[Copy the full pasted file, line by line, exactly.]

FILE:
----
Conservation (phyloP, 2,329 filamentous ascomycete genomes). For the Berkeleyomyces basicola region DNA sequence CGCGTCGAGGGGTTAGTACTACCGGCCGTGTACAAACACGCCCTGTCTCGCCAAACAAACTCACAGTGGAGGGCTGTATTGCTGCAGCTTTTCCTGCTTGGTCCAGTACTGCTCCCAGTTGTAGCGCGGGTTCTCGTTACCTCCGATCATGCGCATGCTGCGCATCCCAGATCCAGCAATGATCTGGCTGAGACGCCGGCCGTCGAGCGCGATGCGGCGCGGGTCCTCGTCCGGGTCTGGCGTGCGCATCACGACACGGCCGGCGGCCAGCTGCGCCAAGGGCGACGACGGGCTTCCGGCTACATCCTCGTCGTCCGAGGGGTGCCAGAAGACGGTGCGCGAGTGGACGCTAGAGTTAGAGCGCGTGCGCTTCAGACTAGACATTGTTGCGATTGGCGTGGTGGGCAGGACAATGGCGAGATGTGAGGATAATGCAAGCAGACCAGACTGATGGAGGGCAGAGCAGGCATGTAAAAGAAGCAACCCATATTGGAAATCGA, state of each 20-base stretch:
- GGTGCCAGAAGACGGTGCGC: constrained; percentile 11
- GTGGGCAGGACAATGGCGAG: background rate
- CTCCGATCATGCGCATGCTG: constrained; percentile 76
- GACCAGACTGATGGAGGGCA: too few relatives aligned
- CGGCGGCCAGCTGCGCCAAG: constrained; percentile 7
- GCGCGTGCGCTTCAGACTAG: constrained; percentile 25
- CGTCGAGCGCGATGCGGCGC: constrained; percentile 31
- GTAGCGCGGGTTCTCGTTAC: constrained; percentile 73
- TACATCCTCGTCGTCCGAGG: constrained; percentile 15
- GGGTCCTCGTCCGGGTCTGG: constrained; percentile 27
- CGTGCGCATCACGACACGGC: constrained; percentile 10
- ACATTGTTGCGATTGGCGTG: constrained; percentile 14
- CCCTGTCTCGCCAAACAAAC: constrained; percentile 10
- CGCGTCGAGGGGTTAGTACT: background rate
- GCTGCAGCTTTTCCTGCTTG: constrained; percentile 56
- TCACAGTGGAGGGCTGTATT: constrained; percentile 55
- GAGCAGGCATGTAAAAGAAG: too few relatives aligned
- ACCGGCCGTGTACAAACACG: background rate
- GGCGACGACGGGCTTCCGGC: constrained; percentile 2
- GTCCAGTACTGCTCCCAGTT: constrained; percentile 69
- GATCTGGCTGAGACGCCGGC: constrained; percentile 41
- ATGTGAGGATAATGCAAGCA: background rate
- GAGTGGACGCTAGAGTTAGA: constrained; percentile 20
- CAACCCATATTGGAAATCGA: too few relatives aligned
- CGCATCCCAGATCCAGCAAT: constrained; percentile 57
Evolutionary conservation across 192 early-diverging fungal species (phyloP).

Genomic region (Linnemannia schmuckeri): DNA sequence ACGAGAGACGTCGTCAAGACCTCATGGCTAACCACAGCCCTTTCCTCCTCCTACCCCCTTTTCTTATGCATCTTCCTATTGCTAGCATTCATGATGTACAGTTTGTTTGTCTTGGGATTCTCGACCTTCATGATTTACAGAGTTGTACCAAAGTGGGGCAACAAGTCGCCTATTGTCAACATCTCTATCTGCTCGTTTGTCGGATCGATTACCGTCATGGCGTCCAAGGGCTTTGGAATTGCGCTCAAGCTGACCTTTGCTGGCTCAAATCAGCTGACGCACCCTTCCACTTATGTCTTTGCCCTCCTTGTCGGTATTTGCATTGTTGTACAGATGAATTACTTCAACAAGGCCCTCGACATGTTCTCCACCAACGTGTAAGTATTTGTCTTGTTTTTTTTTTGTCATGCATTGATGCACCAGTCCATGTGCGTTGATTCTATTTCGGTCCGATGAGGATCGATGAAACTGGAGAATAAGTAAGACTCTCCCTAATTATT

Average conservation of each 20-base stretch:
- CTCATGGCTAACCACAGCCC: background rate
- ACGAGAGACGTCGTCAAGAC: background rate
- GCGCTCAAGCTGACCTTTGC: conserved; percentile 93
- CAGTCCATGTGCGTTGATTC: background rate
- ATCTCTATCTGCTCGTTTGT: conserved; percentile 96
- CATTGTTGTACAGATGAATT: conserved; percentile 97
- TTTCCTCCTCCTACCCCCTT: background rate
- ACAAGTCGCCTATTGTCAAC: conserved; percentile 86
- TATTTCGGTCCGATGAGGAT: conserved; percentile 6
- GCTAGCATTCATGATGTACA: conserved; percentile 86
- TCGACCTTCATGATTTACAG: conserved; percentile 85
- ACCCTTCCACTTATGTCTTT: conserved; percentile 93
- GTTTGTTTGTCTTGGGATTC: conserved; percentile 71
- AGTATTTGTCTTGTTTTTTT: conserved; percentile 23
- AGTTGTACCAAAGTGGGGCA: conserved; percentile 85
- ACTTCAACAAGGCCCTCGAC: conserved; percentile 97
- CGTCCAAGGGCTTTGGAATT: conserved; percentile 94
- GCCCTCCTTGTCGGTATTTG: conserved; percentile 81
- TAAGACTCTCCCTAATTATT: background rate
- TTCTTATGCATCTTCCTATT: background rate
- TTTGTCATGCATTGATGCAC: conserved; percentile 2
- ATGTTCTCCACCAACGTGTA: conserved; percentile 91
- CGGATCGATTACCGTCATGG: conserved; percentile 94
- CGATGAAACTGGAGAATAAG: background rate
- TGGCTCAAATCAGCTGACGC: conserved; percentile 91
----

Conservation (phyloP, 2,329 filamentous ascomycete genomes). For the Berkeleyomyces basicola region DNA sequence CGCGTCGAGGGGTTAGTACTACCGGCCGTGTACAAACACGCCCTGTCTCGCCAAACAAACTCACAGTGGAGGGCTGTATTGCTGCAGCTTTTCCTGCTTGGTCCAGTACTGCTCCCAGTTGTAGCGCGGGTTCTCGTTACCTCCGATCATGCGCATGCTGCGCATCCCAGATCCAGCAATGATCTGGCTGAGACGCCGGCCGTCGAGCGCGATGCGGCGCGGGTCCTCGTCCGGGTCTGGCGTGCGCATCACGACACGGCCGGCGGCCAGCTGCGCCAAGGGCGACGACGGGCTTCCGGCTACATCCTCGTCGTCCGAGGGGTGCCAGAAGACGGTGCGCGAGTGGACGCTAGAGTTAGAGCGCGTGCGCTTCAGACTAGACATTGTTGCGATTGGCGTGGTGGGCAGGACAATGGCGAGATGTGAGGATAATGCAAGCAGACCAGACTGATGGAGGGCAGAGCAGGCATGTAAAAGAAGCAACCCATATTGGAAATCGA, state of each 20-base stretch:
- GGTGCCAGAAGACGGTGCGC: constrained; percentile 11
- GTGGGCAGGACAATGGCGAG: background rate
- CTCCGATCATGCGCATGCTG: constrained; percentile 76
- GACCAGACTGATGGAGGGCA: too few relatives aligned
- CGGCGGCCAGCTGCGCCAAG: constrained; percentile 7
- GCGCGTGCGCTTCAGACTAG: constrained; percentile 25
- CGTCGAGCGCGATGCGGCGC: constrained; percentile 31
- GTAGCGCGGGTTCTCGTTAC: constrained; percentile 73
- TACATCCTCGTCGTCCGAGG: constrained; percentile 15
- GGGTCCTCGTCCGGGTCTGG: constrained; percentile 27
- CGTGCGCATCACGACACGGC: constrained; percentile 10
- ACATTGTTGCGATTGGCGTG: constrained; percentile 14
- CCCTGTCTCGCCAAACAAAC: constrained; percentile 10
- CGCGTCGAGGGGTTAGTACT: background rate
- GCTGCAGCTTTTCCTGCTTG: constrained; percentile 56
- TCACAGTGGAGGGCTGTATT: constrained; percentile 55
- GAGCAGGCATGTAAAAGAAG: too few relatives aligned
- ACCGGCCGTGTACAAACACG: background rate
- GGCGACGACGGGCTTCCGGC: constrained; percentile 2
- GTCCAGTACTGCTCCCAGTT: constrained; percentile 69
- GATCTGGCTGAGACGCCGGC: constrained; percentile 41
- ATGTGAGGATAATGCAAGCA: background rate
- GAGTGGACGCTAGAGTTAGA: constrained; percentile 20
- CAACCCATATTGGAAATCGA: too few relatives aligned
- CGCATCCCAGATCCAGCAAT: constrained; percentile 57
Evolutionary conservation across 192 early-diverging fungal species (phyloP).

Genomic region (Linnemannia schmuckeri): DNA sequence ACGAGAGACGTCGTCAAGACCTCATGGCTAACCACAGCCCTTTCCTCCTCCTACCCCCTTTTCTTATGCATCTTCCTATTGCTAGCATTCATGATGTACAGTTTGTTTGTCTTGGGATTCTCGACCTTCATGATTTACAGAGTTGTACCAAAGTGGGGCAACAAGTCGCCTATTGTCAACATCTCTATCTGCTCGTTTGTCGGATCGATTACCGTCATGGCGTCCAAGGGCTTTGGAATTGCGCTCAAGCTGACCTTTGCTGGCTCAAATCAGCTGACGCACCCTTCCACTTATGTCTTTGCCCTCCTTGTCGGTATTTGCATTGTTGTACAGATGAATTACTTCAACAAGGCCCTCGACATGTTCTCCACCAACGTGTAAGTATTTGTCTTGTTTTTTTTTTGTCATGCATTGATGCACCAGTCCATGTGCGTTGATTCTATTTCGGTCCGATGAGGATCGATGAAACTGGAGAATAAGTAAGACTCTCCCTAATTATT

Average conservation of each 20-base stretch:
- CTCATGGCTAACCACAGCCC: background rate
- ACGAGAGACGTCGTCAAGAC: background rate
- GCGCTCAAGCTGACCTTTGC: conserved; percentile 93
- CAGTCCATGTGCGTTGATTC: background rate
- ATCTCTATCTGCTCGTTTGT: conserved; percentile 96
- CATTGTTGTACAGATGAATT: conserved; percentile 97
- TTTCCTCCTCCTACCCCCTT: background rate
- ACAAGTCGCCTATTGTCAAC: conserved; percentile 86
- TATTTCGGTCCGATGAGGAT: conserved; percentile 6
- GCTAGCATTCATGATGTACA: conserved; percentile 86
- TCGACCTTCATGATTTACAG: conserved; percentile 85
- ACCCTTCCACTTATGTCTTT: conserved; percentile 93
- GTTTGTTTGTCTTGGGATTC: conserved; percentile 71
- AGTATTTGTCTTGTTTTTTT: conserved; percentile 23
- AGTTGTACCAAAGTGGGGCA: conserved; percentile 85
- ACTTCAACAAGGCCCTCGAC: conserved; percentile 97
- CGTCCAAGGGCTTTGGAATT: conserved; percentile 94
- GCCCTCCTTGTCGGTATTTG: conserved; percentile 81
- TAAGACTCTCCCTAATTATT: background rate
- TTCTTATGCATCTTCCTATT: background rate
- TTTGTCATGCATTGATGCAC: conserved; percentile 2
- ATGTTCTCCACCAACGTGTA: conserved; percentile 91
- CGGATCGATTACCGTCATGG: conserved; percentile 94
- CGATGAAACTGGAGAATAAG: background rate
- TGGCTCAAATCAGCTGACGC: conserved; percentile 91